It can be pretty fast. Now repeating is pretty nice too inside of Rhino. So there's three ways to repeat the last command. You can always hit the space bar, right click or hit the enter key. All of those pretty much do the same function. So, I'm just going to hit Space Bar. And it repeated that circle. You can see it up here at the top of the command line. Pretty straight forward. Now, a little more powerful way of repeating commands, and this works better when you're doing like three or four or five different commands. You're going back and forth. You're not repeating the same one each time.
But you're using a small group of three or four commands, or more. Right-click up on a blank spot of this command line. And this will show you the last ten, 15, sometimes 20 commands. So I've only done a few. But there's my circle. None of these four methods that may be used to start a command are inherently better than the others. It's really a personal preference that you will develop over time. As the course progresses, we'll see each of these entry methods used at different times.
- Why use Rhino?
- Understanding 3D terminology
- Comparing Bézier curves, B-splines, and NURBS objects
- Navigating the viewport
- Manipulating objects with commands
- Creating curves, surfaces, and solids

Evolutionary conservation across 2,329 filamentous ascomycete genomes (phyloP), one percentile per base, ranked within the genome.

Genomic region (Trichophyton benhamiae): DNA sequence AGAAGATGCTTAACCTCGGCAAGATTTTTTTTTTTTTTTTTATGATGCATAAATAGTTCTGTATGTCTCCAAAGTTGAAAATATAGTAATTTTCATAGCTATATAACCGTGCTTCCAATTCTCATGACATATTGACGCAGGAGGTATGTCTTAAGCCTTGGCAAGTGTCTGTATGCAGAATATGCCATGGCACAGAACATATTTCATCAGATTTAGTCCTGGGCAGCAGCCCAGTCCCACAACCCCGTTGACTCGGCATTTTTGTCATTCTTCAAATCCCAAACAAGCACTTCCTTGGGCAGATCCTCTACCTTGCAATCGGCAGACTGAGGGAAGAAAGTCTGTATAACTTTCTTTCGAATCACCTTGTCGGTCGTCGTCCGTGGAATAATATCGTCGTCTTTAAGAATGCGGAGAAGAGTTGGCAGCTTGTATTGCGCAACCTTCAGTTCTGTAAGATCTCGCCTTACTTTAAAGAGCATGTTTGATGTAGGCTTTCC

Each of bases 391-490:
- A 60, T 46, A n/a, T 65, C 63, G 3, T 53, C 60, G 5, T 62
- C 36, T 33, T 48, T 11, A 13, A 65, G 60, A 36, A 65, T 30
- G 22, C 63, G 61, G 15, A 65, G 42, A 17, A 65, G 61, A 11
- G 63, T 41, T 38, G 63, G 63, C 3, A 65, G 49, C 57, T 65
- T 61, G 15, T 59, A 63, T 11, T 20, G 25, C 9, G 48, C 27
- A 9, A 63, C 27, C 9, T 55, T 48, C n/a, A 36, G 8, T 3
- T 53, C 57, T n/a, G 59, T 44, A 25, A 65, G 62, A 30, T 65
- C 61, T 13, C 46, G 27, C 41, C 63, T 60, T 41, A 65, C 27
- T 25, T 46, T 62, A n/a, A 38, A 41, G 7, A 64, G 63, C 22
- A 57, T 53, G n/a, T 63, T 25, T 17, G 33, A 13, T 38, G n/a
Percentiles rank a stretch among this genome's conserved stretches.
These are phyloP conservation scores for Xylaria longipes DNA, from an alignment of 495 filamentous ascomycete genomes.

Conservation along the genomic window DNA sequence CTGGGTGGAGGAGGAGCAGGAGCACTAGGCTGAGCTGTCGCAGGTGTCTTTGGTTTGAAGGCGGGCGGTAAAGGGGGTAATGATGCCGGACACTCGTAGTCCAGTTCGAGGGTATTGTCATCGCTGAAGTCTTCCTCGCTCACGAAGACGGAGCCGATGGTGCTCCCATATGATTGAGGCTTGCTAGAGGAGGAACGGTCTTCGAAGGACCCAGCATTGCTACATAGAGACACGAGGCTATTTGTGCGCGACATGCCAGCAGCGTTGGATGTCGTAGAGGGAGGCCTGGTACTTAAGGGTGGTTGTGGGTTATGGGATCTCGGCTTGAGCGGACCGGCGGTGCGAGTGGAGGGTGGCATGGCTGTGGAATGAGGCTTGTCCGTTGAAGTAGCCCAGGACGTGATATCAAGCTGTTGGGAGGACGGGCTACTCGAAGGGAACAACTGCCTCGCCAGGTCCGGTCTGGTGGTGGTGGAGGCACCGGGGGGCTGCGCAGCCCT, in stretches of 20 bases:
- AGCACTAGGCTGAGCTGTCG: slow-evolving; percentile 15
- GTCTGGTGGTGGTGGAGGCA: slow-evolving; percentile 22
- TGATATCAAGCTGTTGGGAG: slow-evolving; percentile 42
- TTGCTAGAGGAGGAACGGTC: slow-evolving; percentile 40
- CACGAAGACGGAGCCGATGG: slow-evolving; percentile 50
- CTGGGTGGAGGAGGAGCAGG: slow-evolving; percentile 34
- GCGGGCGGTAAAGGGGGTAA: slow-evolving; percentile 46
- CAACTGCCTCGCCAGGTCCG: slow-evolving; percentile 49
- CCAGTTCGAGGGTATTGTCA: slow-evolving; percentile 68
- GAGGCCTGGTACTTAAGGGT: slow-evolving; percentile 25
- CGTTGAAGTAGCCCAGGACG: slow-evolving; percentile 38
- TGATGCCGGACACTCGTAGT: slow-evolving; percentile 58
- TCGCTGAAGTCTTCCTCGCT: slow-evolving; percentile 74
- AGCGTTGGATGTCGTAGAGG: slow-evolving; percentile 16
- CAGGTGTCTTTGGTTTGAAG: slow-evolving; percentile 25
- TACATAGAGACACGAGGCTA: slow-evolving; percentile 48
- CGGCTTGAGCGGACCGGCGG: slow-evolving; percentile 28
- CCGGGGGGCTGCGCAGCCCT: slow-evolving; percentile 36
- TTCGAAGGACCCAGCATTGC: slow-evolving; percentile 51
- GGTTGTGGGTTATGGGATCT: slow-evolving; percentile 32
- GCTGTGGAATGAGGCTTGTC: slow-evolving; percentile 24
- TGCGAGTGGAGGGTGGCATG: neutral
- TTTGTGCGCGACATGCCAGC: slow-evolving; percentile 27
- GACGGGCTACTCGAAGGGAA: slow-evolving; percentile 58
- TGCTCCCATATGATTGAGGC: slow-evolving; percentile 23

- Performing basic transformations
- Making solids with primitives
- Extruding curves
- Snapping to objects and planes
- Trimming, splitting, rotating, and copying objects
- Working with NURBS and seams
- Prototyping a 3D model
Skill Level Beginner
Q: Can I use this course if I am running Rhino for Mac?
A: Yes and no. The Mac version is currently in beta, so there are features and commands missing--or just different. In addition, the interface will look quite different from what you will see in this course. There are also fundamental differences in the two operating systems, so accessing commands will also vary. Finally, you will need a two-button mouse, because most commands have right-click options. However, that being said, the majority of the conceptual information will be the same, although the functionality of the application will be quite different. Additionally, it should be mentioned that the 3Dconnexion SpaceNavigator 3D controller mentioned in this course will not work with the Mac version of Rhino, only the Windows version.
Q: What can I do if I have a Mac and want to learn Rhino?
Finally, Rhino can also run exceptionally well on older PCs and laptops, even if they are five years old or older. If you have a used computer (or can find one), you can spend a long time learning before you will ever need to upgrade your hardware.
Q: What if I can't afford a retail copy of Rhino? What now?
A: If you are a full- or part-time college student (or work for an educational institution), you qualify for educational software discounts. Rhino retails for almost $1,000, but you can buy a full version for as low as $138 if you are student or educator. To qualify, all they need is a scan of your student ID--or some paperwork like a report card or pay stub.
Finally, you can download a free trial version of the Rhino PC version. Rather than expiring after a certain number of days, the Rhino trial expires after twenty-five saves, which means you can use it for the entire course as long as you avoid saving as you go.